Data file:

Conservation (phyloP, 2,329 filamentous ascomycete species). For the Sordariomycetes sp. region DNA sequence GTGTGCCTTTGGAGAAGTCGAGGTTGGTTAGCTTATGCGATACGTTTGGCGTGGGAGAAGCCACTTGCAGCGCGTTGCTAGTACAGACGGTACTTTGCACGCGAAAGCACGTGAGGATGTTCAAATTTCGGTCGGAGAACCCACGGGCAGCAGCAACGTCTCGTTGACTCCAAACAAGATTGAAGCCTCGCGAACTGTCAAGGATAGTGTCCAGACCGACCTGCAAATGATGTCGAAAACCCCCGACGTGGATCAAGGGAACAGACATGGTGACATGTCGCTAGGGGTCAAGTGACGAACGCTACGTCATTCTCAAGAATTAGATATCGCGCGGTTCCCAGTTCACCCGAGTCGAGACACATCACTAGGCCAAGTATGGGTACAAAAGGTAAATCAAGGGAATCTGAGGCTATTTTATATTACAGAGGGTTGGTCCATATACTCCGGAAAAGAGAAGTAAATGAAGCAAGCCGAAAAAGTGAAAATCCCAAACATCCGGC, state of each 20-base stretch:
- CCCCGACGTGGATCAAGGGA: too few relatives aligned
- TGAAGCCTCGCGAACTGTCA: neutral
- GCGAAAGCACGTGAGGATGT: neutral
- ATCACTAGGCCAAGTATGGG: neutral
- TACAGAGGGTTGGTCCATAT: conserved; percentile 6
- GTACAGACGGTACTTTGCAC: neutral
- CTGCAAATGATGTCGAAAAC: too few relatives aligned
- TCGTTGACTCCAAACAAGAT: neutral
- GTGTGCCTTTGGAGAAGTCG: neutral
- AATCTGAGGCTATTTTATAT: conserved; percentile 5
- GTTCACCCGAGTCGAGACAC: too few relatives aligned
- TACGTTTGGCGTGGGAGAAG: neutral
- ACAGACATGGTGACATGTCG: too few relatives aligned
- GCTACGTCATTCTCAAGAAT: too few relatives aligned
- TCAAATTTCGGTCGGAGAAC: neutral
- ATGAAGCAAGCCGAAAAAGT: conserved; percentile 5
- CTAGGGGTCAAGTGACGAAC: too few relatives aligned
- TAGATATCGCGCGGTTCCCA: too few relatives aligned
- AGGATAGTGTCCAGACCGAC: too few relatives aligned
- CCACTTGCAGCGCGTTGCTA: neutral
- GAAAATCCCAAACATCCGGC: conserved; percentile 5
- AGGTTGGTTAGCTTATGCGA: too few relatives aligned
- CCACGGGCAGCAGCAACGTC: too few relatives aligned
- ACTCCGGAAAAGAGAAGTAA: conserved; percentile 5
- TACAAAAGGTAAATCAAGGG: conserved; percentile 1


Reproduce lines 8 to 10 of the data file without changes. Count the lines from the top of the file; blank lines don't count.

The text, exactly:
- CTGCAAATGATGTCGAAAAC: too few relatives aligned
- TCGTTGACTCCAAACAAGAT: neutral
- GTGTGCCTTTGGAGAAGTCG: neutral